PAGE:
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Nadine Sez
Sunday October 1, 2000  -  Why Bands Need to Play Live

Ięd have to respectfully disagree with a recent newspaper assessment of whether itęs necessary to play live in the clubs to succeed. I had the good fortune to produce industry showcases for many of the bands mentioned: Counting Crows, 3EB, Train and Stroke 9. Having supported and worked with all of them in their early days, Ięd like to clear up some misconceptions.

Counting Crowsę initial demos were all completely different (they just kept churning them out with new songs each time) and jarringly unique. This unique sound was to lay the groundwork for a new format for radio, called Triple A (KFOG), which was then just in itęs infancy. It was their different sound and Adam Durwitzęs confident originality backed by Dave Brysonęs strong vision that got them signed. But they had been playing the club scene for years in various combinations of bands. It was not until AFTER the industry saw them PLAY the I-Beam that they received those 12 + offers!

In the case of Third Eye Blind, I saw them play to a packed houses at the Paradise and also play to 50 people. They were most successful when they played their warehouse parties. But you better believe Stephan Jenkins paid his dues as a card carrying, club playing local musician in San Francisco (much to his frustration sometimes) until he found a different route to success.

The musicians in Train had been playing in bands since the late 80ęs. Once they signed with Bill Graham Management, they played the BGP house club, the Fillmore, every month, besides other regular venues in and out of the area, refining their sound and show. Those guys worked hard for their success and deserve credit for such.

And finally, the newspaper was completely off the mark with the hardest working band around, Stoke 9. They played up and down the coast at clubs, colleges and frat parties for eight years before getting signed. They were mainstays at Mickęs Lounge and the Sweetwater in Mill Valley. Their Viper Room show in LA started to turn enough industry heads to begin the process of going to the majors. The reason: people reacted to them live. They've earned every bit of their gold and almost platinum success by playing live.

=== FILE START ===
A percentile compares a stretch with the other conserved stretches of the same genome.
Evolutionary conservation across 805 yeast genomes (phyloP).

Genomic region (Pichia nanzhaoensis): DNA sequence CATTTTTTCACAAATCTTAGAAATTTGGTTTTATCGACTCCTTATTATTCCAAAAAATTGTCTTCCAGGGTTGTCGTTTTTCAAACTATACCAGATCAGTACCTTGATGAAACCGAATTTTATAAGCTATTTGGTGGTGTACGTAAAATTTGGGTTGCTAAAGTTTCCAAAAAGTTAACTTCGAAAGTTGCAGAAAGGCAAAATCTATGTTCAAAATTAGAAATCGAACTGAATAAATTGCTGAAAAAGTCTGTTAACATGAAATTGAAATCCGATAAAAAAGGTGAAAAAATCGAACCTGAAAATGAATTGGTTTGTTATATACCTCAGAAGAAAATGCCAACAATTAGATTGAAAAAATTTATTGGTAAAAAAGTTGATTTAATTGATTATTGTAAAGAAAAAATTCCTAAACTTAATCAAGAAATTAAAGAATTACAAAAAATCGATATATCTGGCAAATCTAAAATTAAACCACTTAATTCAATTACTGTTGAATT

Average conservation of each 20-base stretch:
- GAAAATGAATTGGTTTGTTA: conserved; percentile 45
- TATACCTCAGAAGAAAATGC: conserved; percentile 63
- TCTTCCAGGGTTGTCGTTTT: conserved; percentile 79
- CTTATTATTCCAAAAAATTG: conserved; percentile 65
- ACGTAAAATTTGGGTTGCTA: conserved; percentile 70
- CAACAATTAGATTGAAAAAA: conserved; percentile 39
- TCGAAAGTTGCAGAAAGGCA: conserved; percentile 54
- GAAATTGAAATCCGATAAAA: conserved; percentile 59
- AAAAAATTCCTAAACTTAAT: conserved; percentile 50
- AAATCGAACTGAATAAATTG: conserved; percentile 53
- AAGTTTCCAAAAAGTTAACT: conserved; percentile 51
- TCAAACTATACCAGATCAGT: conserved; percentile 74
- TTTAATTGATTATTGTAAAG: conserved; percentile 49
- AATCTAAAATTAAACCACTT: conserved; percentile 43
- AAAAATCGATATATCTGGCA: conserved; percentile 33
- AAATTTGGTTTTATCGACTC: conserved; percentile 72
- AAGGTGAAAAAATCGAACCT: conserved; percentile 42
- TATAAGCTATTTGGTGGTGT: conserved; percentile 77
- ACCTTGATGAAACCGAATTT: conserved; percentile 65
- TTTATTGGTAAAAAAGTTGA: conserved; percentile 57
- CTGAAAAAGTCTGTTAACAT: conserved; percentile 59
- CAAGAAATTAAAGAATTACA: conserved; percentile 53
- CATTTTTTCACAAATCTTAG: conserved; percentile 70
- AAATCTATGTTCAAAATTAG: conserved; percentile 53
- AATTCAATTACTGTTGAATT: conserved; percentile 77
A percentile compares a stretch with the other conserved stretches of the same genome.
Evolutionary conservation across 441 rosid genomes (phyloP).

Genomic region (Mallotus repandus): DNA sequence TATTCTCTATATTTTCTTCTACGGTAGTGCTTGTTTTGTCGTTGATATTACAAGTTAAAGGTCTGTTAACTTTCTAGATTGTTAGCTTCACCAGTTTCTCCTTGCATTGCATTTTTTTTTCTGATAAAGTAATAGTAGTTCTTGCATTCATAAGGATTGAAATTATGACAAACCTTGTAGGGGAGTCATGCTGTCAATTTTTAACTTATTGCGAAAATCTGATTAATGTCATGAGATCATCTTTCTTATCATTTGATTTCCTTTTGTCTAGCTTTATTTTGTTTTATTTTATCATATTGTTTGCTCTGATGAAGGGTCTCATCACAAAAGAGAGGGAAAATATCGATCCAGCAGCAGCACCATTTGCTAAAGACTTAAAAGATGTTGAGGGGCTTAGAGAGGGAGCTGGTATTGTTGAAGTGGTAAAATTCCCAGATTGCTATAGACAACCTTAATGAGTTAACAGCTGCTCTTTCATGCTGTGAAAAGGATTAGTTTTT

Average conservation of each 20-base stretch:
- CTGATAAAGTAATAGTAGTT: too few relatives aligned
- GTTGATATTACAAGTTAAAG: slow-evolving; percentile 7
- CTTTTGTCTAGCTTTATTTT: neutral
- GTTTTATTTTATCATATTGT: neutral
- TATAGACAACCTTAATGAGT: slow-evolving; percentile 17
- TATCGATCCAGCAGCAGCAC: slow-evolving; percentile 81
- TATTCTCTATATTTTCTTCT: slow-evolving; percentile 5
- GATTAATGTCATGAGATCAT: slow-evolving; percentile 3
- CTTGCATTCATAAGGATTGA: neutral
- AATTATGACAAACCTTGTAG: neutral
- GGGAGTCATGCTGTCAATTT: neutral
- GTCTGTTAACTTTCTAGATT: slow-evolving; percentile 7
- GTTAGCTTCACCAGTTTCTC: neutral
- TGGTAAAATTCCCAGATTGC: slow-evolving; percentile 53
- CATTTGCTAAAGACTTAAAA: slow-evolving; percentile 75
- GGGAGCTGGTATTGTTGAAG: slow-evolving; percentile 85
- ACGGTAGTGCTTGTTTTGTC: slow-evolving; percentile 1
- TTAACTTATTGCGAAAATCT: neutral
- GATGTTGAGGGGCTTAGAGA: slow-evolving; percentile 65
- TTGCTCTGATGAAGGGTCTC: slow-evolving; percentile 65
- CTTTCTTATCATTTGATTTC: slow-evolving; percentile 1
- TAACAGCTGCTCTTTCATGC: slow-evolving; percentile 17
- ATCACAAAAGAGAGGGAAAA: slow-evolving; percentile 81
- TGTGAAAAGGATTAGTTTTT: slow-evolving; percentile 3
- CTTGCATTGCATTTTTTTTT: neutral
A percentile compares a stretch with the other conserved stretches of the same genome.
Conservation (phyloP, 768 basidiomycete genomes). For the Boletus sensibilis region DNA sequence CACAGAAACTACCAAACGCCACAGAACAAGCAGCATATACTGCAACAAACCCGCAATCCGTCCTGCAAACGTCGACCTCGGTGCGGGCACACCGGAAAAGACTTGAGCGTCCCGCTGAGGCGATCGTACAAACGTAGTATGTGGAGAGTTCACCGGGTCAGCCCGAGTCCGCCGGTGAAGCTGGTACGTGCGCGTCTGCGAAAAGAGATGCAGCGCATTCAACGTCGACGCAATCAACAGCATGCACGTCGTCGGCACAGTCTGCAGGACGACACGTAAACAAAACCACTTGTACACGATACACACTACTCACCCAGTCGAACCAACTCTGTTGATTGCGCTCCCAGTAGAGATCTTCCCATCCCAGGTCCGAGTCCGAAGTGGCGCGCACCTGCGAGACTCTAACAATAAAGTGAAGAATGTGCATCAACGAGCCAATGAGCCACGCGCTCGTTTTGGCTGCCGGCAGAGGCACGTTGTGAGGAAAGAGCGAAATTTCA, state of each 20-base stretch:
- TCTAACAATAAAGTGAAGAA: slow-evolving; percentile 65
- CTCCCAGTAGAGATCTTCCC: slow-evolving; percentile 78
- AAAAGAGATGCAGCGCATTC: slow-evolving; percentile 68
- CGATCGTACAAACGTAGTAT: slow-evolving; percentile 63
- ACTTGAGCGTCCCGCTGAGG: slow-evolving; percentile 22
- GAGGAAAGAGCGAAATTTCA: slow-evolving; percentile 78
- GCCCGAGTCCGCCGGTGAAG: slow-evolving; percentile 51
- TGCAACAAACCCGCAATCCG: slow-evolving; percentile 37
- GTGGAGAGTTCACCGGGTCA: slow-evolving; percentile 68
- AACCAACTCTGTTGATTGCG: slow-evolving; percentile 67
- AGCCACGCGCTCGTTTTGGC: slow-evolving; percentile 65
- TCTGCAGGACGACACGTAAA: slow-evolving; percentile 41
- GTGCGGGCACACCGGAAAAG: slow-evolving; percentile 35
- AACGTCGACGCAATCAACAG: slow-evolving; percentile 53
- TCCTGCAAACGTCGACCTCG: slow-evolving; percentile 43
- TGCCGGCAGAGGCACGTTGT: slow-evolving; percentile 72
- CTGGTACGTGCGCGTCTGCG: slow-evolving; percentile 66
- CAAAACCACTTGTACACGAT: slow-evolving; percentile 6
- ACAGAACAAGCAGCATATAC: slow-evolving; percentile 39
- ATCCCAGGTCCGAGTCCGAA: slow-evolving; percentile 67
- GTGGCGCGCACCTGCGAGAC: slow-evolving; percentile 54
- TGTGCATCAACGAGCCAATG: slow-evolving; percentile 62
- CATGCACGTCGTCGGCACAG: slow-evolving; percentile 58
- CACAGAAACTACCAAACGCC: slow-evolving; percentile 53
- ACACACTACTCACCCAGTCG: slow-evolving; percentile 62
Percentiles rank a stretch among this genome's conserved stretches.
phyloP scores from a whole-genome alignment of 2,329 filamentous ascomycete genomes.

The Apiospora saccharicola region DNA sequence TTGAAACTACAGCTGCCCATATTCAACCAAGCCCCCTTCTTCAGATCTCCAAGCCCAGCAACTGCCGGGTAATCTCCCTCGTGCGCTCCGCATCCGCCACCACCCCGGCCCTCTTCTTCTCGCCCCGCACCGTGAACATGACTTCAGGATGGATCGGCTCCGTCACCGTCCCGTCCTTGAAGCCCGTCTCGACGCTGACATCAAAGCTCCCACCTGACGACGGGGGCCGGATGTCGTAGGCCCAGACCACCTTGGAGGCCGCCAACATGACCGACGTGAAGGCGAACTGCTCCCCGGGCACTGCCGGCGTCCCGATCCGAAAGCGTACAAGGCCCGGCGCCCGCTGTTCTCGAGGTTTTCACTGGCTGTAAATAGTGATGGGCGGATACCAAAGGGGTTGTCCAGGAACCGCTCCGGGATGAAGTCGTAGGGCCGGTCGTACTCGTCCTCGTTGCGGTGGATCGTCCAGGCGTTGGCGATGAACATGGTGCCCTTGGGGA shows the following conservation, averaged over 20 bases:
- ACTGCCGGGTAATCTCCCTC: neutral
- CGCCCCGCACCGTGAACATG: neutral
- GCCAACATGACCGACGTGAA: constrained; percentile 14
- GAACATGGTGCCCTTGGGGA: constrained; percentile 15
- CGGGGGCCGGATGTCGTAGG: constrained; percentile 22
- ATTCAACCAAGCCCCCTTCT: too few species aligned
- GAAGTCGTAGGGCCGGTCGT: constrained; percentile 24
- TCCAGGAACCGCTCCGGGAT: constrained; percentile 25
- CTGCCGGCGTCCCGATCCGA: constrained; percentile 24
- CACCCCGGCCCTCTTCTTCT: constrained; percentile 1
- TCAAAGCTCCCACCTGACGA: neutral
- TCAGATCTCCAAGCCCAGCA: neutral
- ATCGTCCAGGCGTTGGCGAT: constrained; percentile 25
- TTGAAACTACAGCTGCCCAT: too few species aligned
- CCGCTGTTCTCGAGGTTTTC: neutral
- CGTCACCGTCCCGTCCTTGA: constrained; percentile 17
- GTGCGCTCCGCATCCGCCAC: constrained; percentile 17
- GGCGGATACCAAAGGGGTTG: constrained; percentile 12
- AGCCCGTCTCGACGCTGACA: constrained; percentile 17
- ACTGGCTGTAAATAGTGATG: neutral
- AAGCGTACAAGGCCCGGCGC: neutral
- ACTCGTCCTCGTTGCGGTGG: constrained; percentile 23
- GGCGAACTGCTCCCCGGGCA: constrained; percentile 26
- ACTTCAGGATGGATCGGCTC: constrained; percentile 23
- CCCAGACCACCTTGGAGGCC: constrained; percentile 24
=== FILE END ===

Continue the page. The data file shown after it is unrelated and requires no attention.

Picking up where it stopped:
The reason that itęs important to clear up this irresponsible assessment of the value of playing local clubs in relation to industry success is twofold. First, clubs are the beckoning canvas in which bands test out new material, garner new fans and find their true voices of expression. Second, no matter how good those demo tapes, labels still want to see bands live and in person, so you better be able to play and get an enthusiastic response.

On a final note, the club scene is not dead, just in transition...for every Cocodrie that closes a Johnny Foleyęs opens. There are plenty of happening scenes out there including: the Monday Night Hoots at Cafe du Nord, Rocktronicas, the Diva shows, Ubiquity Records shows, Om Records shows, Song Cycles, Devil in the Woods shows, Stray and Dogday Records showcases, the Fillmore Sessions, APG Records shows, Future Farmer Records showcases, Amazing Grease shows, the Wammies, Lookout Records, and so many more.

So yes, a clever demo tape may get their attention, but you better have the substance, drive and direction, generally only discerned though playing live, to go the distance.

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